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Arrested Development


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Dan Knauf

Bob Hope Show


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Grace Under Fire

The Dave Thomas Show

The New Show

Public Enemy Number 2

Time Travels of Henry Osgood

Rocket Boy

(From Vulture Sept. 11, 2019)

As the seminal Canadian sketch-show SCTV closed out its run in 1984, its insanely talented cast scattered to the winds of Hollywood. Martin Short was off to SNL, John Candy had already left the show to begin his film career, and Eugene Levy and Catherine O’Hara were right behind him. Dave Thomas, on the other hand, just couldn’t shake off sketch. In 1984 he was both a writer and actor for Lorne Michaels’s short-lived return to television, The New Show. It was here that he met Max Pross and Tom Gammill, legendary writers who’ve worked on The Simpsons, Seinfeld, and Late Night With David Letterman. But in 1984, they were just starting out on television. With The New Show canceled, Thomas took Pross and Gammill up North to Canada, and from there, into space with Rocket Boy.

Rocket Boy began its life in 1984, produced by Nelvana and Orion Television as a parody of the Flash Gordon–Buck Rogers space serials of the ’50s, just in time to cash in on the crest of first-wave Star Wars mania. Thomas played the titular Rocket Boy and was joined by veteran actor James Hong as Mr. Wong, the owner of the video store; Mork and Mindy’s Robert Donner as the villainous Hawkhead; and the occasional guest appearance from SCTV alumni John Candy and Rick Moranis, as well as dozens and dozens of Canadian stars.

The show itself is strange in that it simultaneously feels completely of its time but also strangely contemporary. It doesn’t move at a modern pace, but it does cram in an awful lot of ideas for a TV show that’s nearly 35 years old. It is marred, however, by a constant laugh track that reacts to anything and everything that could be vaguely interpreted as a joke. There are some legitimately good jokes throughout the series, but they become hard to spot when a viewer trains their brain to write off anything the prerecorded laughter reacts to. The Orion press materials state that the show would “not only deliver the kids, but the all important teen and adult demos too,” and it was clear that the show was written with that intention. There’s nothing too adult about Rocket Boy’s humor, but it does carry a bit of the SCTV and Pross–Gammill cynicism. It lightly skewers the science-fiction genre while still seeming to relish the opportunity to play with those very same sci-fi tropes.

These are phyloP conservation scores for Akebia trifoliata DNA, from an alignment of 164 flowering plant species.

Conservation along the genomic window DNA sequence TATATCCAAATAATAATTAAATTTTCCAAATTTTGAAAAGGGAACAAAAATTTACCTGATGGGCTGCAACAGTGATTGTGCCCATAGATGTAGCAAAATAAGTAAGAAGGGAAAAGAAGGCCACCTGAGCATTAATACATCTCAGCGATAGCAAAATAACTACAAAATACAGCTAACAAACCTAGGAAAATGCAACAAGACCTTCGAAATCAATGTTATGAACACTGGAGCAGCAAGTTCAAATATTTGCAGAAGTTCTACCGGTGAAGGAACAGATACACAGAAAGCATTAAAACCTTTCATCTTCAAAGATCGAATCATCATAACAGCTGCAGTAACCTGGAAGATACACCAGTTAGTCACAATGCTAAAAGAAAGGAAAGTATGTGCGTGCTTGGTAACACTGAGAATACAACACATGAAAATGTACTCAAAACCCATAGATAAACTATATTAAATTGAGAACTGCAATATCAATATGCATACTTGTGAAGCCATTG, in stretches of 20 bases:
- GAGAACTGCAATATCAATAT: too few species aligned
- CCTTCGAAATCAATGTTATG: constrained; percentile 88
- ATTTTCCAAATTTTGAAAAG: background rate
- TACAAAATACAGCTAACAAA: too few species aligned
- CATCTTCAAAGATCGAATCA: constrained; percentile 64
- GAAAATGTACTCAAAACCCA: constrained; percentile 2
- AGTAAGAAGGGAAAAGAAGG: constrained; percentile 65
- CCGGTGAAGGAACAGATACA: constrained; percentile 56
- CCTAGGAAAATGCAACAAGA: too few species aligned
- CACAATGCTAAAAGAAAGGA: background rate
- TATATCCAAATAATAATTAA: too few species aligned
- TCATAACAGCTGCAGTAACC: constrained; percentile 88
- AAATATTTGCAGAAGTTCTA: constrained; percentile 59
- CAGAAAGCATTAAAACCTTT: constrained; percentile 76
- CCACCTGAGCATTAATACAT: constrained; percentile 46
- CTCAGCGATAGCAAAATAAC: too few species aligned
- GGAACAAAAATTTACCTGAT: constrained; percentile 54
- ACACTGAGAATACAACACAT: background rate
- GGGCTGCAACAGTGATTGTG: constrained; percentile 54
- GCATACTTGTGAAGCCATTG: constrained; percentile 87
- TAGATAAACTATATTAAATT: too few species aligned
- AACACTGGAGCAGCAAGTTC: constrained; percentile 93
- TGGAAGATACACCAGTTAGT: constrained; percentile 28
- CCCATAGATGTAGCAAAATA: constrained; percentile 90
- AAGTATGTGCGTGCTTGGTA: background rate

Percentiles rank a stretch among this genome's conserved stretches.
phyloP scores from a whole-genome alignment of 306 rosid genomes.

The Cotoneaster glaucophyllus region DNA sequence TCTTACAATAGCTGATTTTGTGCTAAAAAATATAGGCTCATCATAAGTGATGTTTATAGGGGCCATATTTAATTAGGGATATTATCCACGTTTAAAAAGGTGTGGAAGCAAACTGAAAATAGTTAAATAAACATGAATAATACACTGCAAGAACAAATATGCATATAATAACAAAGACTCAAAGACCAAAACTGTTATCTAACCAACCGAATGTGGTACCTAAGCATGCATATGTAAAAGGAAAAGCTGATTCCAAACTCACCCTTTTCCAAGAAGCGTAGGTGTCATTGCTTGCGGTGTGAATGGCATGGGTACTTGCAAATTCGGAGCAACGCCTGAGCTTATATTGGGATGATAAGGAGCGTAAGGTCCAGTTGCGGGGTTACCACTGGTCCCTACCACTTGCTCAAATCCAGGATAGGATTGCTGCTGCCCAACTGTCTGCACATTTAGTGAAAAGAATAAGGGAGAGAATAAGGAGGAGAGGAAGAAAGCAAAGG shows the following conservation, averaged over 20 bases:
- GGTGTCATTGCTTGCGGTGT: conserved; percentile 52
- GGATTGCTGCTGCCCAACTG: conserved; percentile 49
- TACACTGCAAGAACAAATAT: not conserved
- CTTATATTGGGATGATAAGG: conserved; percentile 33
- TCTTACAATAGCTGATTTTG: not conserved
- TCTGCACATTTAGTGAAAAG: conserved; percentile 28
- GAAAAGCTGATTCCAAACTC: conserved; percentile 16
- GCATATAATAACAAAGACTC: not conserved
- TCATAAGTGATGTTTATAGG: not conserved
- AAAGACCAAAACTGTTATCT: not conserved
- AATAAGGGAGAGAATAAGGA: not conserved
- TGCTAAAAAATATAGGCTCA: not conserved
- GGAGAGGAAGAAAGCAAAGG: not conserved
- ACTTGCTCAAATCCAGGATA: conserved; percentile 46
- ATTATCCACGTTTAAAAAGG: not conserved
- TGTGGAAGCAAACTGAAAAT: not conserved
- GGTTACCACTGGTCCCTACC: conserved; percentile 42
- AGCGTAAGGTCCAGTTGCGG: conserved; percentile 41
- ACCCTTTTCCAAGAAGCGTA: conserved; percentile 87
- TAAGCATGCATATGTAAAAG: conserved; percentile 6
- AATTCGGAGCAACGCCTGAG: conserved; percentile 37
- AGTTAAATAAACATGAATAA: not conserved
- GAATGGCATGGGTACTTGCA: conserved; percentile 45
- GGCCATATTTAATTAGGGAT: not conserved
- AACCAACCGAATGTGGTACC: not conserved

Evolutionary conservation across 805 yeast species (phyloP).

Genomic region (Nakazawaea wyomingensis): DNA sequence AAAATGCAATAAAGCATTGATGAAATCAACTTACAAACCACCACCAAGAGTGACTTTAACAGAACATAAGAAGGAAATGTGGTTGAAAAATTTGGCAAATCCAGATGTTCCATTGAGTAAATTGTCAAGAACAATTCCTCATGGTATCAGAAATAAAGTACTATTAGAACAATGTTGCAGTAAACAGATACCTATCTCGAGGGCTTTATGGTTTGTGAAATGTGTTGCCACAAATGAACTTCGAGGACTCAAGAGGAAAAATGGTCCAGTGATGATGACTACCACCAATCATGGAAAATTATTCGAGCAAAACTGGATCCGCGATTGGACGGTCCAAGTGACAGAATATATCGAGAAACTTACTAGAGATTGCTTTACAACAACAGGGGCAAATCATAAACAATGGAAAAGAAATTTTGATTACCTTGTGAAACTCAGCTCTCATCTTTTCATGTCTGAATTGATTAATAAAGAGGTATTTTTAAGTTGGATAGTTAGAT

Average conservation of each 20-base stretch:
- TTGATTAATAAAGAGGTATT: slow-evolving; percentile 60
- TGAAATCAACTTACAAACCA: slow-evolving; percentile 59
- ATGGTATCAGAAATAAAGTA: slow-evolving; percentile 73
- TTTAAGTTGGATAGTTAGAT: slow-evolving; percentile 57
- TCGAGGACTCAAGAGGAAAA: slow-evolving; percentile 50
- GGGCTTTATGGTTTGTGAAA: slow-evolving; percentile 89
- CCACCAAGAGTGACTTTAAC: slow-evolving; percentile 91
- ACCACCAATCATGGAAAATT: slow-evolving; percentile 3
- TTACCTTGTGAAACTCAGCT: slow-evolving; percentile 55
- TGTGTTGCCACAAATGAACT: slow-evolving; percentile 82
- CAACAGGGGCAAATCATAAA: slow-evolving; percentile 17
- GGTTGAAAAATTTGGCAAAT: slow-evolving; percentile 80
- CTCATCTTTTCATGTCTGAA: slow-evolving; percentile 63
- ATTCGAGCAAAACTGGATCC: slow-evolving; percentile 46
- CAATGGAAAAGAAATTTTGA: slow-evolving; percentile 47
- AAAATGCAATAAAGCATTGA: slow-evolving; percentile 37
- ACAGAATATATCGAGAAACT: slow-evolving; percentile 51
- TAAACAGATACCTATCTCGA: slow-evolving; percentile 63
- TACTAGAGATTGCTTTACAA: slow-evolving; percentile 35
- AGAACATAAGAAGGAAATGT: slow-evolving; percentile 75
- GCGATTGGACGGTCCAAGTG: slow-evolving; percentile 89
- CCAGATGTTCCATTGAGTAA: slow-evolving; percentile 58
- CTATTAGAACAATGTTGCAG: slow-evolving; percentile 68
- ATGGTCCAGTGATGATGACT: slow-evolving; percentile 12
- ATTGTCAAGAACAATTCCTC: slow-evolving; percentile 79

Guest Appearances on TV Shows

The Dave Thomas Show aired on CBS in 1990


I left a lucrative job as a copywriter at McCann Erickson Advertising to join the cast of Toronto's Second City stage show where I performed for two years.  This led to television roles: a guest star onThe King of Kensington - a sitcom starring Al Waxman and Fiona Reed that aired on the CBC.  The other was a CBC pilot for a series entitled Rimshots. I co-starred in that with Catherine O’Hara, Andrea Martin, and Saul Rubinek.  And finally, I was cast as a recurring regular on CTV's The David Steinberg Show in 1975.

During this time, I continued performing on stage at the Second City, six nights a week, two shows on Fridays and Saturdays.


In 1976, realizing Lorne Michaels had pirated their stage casts for SNL, the owners of Second City – Bernie Sahlins and Andrew Alexander - felt that they needed to start their own sketch comedy TV show before Lorne stole any more cast members from the Second City.  This is where the SCTV television comedy was born. That show launched my career as it also did for fellow SCTV cast members Eugene Levy, John Candy, Catherine O'Hara, Andrea Martin, Joe Flaherty, Harold Ramis, Martin Short and Rick Moranis.  SCTV went on for five seasons, winning several Emmy Awards along the way. I wrote a book entitled "SCTV: Behind the Scenes", documenting the birth and evolution of the show.  It’s out of print now but you can still find copies for sale on Amazon.

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